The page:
It’s not every day that we get to see the film stars of the future at the humble beginnings of their careers. Every once in a while we get an opportunity to peek into a crystal ball at what and who are going to be big in the movies – but I’m not talking about your traditional headlining acts, instead I’m referring to one of the jewels in the crown of Irish Film – the animation industry.
Last night I had the pleasure of attending “All Good Things” IADT’s 2014 Animation Graduate exhibition and Screening – and although I’m just a passerby with a lifelong fondness for “cartoons” – it was a thoroughly enjoyable showcase that proved that Irish animation is in safe hands for the future.
The Irish animation industry is presently enjoying a Golden Age, with multiple studios producing both original productions and animation work for the likes of Disney and Cartoon Network. Some of the most notable names include, Boulder Media (who have won BAFTAs for their work on The Amazing World of Gumball), Brown Bag Studios (Octonauts, Hugglewugs) , JAM media (Roy) and Cartoon Saloon who created the gorgeous Secret of Kells.
These are just a fraction of the companies the graduates will be planning their futures. As Ireland steps into a future that is uncertain, one thing is sure, its visual effects and animation is on a pathway to new growth and looking at these graduates is full of potential.
The Lighthouse Cinema was full to the brim, bursting with anticipation for a screening of short films and showcases that represented – not just one year of work but four years of preparation. With viewers from the very young to the young at heart, parents, creators, friends and mentors gathered to watch what might not be the beginning of their artistic careers but certainly a significant chapter. And what an entertaining, poignant, mind-blowing, exhilarating, imaginative, funny chapter it was. The animators displayed distinctive talents with from artistic skill and inventiveness to creativity and a command of story and timing that seasoned filmmakers I’m sure would envy.
While each of the exhibits and films were commendable in their own way, there were a number of stand outs that hovered in my mind as I made the journey home. First among these was Clare Carroll’s stop-motion comedy – ‘A Girl’s Best Friend’ which kept the audience laughing throughout its run time and managed to tell one of the most convincing stories of ‘unlikely friendship’ I’ve ever seen. The stop motion puppetry was wonderful, the lighting and individual shots were beautiful and the comedic timing was unparalleled.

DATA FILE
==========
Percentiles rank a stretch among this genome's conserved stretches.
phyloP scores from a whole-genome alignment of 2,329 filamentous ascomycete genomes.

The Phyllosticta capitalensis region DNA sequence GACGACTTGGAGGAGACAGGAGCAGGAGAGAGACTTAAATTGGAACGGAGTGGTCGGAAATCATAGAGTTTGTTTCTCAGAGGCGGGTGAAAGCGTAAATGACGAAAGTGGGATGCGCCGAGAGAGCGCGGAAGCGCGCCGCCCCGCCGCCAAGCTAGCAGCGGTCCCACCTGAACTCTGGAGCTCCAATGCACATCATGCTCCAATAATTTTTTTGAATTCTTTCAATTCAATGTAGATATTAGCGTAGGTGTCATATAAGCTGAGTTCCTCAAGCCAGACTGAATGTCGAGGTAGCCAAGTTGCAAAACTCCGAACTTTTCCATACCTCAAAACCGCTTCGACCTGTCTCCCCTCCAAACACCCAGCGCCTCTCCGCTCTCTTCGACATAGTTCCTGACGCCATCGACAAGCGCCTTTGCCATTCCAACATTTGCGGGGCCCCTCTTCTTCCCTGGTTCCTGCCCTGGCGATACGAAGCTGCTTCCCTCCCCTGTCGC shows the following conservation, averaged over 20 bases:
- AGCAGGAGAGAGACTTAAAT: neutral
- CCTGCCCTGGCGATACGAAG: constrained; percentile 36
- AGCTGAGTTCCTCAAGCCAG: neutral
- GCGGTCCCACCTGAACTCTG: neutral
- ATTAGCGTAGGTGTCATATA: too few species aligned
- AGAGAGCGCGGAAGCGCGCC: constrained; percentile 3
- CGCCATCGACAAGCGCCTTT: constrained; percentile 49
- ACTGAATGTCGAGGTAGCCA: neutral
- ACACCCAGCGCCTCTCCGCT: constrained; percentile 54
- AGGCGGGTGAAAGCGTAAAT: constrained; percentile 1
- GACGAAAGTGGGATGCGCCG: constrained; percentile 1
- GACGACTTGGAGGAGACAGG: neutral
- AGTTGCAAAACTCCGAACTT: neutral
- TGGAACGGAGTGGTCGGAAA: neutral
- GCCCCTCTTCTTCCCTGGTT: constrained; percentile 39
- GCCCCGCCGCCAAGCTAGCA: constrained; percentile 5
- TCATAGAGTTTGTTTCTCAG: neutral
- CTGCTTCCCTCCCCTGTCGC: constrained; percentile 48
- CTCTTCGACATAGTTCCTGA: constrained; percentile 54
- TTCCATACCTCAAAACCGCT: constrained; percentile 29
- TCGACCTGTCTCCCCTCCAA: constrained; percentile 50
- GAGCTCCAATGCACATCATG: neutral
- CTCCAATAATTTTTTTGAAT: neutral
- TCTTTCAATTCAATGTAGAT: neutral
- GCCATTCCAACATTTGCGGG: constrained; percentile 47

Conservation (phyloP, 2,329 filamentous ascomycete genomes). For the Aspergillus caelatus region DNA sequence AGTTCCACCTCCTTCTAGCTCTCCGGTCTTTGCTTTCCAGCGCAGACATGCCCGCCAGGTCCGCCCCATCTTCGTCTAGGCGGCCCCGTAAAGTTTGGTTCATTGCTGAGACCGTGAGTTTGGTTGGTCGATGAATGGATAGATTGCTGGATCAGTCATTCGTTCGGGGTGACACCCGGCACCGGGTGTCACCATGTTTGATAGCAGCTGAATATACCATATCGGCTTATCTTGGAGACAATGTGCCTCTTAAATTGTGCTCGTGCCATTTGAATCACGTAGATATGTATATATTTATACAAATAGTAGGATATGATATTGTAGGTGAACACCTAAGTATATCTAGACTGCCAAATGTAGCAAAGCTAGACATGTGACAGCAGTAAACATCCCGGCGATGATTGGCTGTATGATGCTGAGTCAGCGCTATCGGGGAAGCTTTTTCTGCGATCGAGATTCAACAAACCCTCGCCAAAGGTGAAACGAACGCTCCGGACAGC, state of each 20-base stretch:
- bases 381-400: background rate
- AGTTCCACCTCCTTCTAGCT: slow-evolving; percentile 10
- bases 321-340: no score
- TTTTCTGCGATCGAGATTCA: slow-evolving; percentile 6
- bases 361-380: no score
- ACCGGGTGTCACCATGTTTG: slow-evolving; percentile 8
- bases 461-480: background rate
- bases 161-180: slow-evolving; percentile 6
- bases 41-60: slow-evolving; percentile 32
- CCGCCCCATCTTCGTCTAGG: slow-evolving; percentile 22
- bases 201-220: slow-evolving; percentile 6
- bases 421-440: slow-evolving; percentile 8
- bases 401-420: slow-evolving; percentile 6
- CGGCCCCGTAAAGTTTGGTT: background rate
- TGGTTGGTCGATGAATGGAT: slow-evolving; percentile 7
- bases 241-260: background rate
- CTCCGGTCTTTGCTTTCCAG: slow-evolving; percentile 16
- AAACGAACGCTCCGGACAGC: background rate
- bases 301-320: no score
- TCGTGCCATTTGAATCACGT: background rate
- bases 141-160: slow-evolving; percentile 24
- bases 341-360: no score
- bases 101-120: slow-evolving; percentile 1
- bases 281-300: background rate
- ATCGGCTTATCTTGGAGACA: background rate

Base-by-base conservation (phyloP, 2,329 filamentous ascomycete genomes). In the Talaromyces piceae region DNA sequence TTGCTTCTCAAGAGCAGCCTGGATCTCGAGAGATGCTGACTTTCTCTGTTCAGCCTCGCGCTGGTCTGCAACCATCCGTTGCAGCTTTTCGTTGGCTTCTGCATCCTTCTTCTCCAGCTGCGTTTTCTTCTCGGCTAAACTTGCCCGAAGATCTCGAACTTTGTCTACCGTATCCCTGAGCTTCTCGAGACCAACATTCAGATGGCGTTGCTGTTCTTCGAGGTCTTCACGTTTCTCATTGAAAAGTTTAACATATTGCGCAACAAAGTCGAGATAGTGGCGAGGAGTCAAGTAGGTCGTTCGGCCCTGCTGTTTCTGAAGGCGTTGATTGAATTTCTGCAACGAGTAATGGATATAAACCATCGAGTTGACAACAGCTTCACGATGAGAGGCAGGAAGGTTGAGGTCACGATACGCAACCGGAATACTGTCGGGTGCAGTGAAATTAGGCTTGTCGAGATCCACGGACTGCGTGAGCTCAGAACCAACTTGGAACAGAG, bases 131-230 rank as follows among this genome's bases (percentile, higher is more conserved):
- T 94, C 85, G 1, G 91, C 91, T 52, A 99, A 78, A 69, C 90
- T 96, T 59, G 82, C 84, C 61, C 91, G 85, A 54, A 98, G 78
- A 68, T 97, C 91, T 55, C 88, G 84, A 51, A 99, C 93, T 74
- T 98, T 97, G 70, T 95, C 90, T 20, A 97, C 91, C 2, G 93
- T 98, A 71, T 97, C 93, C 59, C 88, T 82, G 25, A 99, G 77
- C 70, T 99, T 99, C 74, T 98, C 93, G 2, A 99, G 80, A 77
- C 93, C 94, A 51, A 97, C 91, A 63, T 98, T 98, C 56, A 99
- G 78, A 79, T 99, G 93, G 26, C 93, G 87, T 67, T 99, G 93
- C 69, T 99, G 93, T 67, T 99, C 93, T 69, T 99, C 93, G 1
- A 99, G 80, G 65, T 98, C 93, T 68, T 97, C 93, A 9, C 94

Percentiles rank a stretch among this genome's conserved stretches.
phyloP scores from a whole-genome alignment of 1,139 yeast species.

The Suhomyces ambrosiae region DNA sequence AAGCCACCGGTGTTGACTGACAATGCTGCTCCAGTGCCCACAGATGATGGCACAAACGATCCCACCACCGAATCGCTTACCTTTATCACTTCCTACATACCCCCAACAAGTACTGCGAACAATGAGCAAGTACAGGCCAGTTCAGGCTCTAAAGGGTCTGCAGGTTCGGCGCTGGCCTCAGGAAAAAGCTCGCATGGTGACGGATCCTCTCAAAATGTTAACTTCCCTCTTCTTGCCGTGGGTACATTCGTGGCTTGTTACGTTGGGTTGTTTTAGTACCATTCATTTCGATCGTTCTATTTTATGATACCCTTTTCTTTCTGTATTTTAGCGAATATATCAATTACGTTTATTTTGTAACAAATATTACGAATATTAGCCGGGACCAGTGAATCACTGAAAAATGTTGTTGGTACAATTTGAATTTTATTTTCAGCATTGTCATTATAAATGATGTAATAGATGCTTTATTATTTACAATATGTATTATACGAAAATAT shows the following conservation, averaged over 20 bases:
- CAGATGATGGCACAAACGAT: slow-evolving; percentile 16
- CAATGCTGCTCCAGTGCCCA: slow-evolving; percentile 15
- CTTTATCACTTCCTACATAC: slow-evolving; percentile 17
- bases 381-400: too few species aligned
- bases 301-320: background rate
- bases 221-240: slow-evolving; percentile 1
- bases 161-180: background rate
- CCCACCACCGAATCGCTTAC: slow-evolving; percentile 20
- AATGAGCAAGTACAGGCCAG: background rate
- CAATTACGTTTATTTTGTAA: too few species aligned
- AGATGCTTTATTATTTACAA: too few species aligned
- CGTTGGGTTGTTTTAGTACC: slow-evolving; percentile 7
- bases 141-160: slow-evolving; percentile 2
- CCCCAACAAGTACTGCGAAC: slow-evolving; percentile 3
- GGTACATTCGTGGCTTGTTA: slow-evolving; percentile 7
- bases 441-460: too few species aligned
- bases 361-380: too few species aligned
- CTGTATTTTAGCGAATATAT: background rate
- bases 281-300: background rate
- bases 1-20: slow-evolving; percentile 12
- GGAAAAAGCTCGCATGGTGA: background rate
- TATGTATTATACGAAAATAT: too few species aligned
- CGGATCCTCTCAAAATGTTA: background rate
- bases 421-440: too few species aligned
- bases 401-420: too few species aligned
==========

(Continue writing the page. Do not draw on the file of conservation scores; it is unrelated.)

Melissa Malone delighted with achingly beautiful backgrounds in ‘Lena and Gray’ which made me want to bathe in the same rich hues her characters found themselves in.
This was contrasted by Eva Kavanagh’s ‘Useless’. It told a powerful story about decommissioned robots, that had not unflattering reminders of George Orwell throughout.
Another showcase that sizzled was Katie O’ Meara’s ‘Sunlight’, which danced through an up-beat soundtrack and melted from shot to shot, taking the audience through a medley of beautifully animated light effects that managed to leave us with not just the image of sunlight, but what it feels like to be dancing in it too.
There is little I can say about Anita Gaughan’s ‘Vertical Horizon’s’ other than I can’t wait for the day that it becomes a feature length film – not only was it incredible to look at, it immediately brought the entire audience on a fantastic journey through the clouds on the wings of the world’s coolest eagle. My descriptions don’t do it justice.
Dee McDonnell’s ‘Tiger & Wolf’ closed the show with a sparkling tale about how even the best of friends can have disagreements that separate them. Her characters were imbued with a personality that told a story that lived in their eyes – and was a fitting finish to what was a screening of stories that were so entertaining and professional, they could fool the audience into thinking that these creations were easily born.
But we know better, we know the work, the blood, the sweat and the proverbial tears that went into creating each of the exhibits and films. The creativity that made these stories was born of years of hard work, education and immersive art. Writing scripts, sketching storyboards, designing characters and backgrounds – not to mention creating the animation proper.
It seems like a lot to go through for a few minutes of animation. But the graduates of IADT 2014 seem to know that it’s worth it, worth the work to dream the dream, to tell the stories and to make the delighted child who sat in front of me laugh for the whole evening long. Afterall, they are the future stars of Animation.
The IADT Animation BA (Hons) Exhibition can be viewed in IADT Dun Laoghaire, from Friday June 6th to June 10th. You won’t be sorry you had a look.